A widely used tool of engineering R&D is the hardware-in-the-loop (HIL) experiment. Instead of building the full prototype of a developed machine, only its most critical parts are constructed physically, while the rest of the machine is emulated by means of actuators, sensors, and digital control in between. If the mathematical model of the rest of the machine is available, the control unit can provide a realistic environment for the physically constructed test part. The control, however, introduces digital effects into this system which is originally continuous. From dynamical view-point, the most relevant digital effects are the appearances of delay and zero-order-hold (ZOH). The nonlinear dynamics of the real system and the one emulated by means of the HIL experiment are compared from stability and nonlinear vibrations view-point in case of a brake system where stick-slip phenomenon occurs. The limitations of HIL experiments are identified by means of Hopf bifurcation calculations, numerical simulations and dynamic measurements carried out on the corresponding experimental test rig.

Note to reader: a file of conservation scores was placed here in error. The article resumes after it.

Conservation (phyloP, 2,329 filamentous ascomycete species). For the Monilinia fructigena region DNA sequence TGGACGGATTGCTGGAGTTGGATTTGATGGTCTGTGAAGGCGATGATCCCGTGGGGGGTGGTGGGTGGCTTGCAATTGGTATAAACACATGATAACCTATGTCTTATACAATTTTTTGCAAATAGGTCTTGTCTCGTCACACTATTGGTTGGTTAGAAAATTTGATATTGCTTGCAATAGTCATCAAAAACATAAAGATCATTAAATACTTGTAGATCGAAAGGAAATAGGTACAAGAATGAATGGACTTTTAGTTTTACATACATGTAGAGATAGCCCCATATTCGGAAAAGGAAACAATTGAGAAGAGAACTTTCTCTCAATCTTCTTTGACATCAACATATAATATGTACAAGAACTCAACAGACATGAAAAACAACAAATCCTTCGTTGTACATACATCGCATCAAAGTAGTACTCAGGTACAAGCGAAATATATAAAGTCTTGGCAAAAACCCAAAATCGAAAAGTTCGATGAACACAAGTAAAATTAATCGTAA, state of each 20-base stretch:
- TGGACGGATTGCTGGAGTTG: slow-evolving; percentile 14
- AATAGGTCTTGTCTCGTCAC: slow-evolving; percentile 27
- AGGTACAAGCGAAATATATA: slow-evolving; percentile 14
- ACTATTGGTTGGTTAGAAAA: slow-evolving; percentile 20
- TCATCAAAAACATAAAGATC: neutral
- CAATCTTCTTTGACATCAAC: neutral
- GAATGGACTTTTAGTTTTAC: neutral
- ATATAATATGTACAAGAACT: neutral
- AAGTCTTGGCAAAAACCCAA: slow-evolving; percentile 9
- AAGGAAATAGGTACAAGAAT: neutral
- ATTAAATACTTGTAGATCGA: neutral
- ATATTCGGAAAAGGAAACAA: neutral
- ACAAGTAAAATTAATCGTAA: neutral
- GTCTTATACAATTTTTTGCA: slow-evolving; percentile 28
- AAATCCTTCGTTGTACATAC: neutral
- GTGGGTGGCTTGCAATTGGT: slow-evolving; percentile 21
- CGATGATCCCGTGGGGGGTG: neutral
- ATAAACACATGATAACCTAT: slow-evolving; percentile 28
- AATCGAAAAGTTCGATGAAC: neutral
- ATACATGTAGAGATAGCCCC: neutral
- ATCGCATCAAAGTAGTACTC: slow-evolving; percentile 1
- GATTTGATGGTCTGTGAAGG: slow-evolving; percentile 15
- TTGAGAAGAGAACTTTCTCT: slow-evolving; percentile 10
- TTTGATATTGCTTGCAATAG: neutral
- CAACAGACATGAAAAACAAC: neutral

The introductory part of the lecture will present the concept of the ERC advanced grant project and the role of HIL in the development of new milling tools for metal cutting, and the concluding part of the lecture will present the application of the results for the development of HIL experiments in case of high-speed-milling (HSM).
The finite element method (FEM) is a fundamental tool of the numerical solution of real-life problems based on partial differential equations. In the recent decades, various generalizations of the standard FEM have been developed. A lot of such extensions have been motivated by difficulties, arising in physical or engineering problems, that may be cumbersome to overcome with standard FEM techniques. Such situations are the presence of boundary layers, singularities or discontinuities in the solution, complex and/or evolving geometry of the physical domains etc. The tools of extension of the FEM may be enriching the polynomial approximation space with non-polynomial shape functions, allowing general polygonal/polyhedral cells, or use a boundary-unfitted mesh and restricted shape functions (either to a bulk domain or to a surface). This survey type talk gives a brief introduction to the main ideas of some generalized FEMs that use the above ideas: XFEM, VEM, CutFEM and TraceFEM.